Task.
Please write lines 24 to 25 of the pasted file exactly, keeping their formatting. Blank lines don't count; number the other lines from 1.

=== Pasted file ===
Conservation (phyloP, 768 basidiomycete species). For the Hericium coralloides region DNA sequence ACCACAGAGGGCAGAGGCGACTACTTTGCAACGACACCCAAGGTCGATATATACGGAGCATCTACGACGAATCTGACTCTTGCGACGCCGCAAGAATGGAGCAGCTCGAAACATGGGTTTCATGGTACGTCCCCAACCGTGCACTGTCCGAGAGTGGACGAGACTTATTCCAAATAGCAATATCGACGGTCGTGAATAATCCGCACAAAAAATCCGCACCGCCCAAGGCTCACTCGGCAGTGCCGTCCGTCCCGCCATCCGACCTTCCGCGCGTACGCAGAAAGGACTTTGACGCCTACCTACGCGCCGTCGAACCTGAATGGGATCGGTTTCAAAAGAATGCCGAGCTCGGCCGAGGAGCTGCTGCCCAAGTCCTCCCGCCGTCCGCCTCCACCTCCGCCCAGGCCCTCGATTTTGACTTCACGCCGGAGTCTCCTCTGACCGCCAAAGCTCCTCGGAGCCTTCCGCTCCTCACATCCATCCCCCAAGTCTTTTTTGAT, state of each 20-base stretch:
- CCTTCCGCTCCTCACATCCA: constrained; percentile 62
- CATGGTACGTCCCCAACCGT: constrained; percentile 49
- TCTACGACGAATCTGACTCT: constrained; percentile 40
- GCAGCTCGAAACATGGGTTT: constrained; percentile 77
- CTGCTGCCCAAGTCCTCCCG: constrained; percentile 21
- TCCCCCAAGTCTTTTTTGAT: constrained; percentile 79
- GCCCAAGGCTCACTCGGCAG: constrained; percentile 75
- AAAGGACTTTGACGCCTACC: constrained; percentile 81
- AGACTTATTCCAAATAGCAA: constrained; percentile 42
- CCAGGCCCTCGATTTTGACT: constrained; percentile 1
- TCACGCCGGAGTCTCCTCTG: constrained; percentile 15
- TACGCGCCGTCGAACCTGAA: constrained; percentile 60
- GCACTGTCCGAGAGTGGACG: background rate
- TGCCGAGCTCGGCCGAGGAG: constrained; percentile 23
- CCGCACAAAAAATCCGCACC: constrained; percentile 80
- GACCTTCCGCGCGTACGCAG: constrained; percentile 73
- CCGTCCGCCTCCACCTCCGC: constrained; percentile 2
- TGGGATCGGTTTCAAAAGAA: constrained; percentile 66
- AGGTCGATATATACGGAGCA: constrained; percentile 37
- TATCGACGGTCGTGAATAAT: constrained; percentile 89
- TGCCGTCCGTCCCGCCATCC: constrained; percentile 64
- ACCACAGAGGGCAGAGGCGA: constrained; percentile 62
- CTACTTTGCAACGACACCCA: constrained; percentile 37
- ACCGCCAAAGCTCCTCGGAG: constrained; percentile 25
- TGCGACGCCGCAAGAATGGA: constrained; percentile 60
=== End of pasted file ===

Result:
- CTACTTTGCAACGACACCCA: constrained; percentile 37
- ACCGCCAAAGCTCCTCGGAG: constrained; percentile 25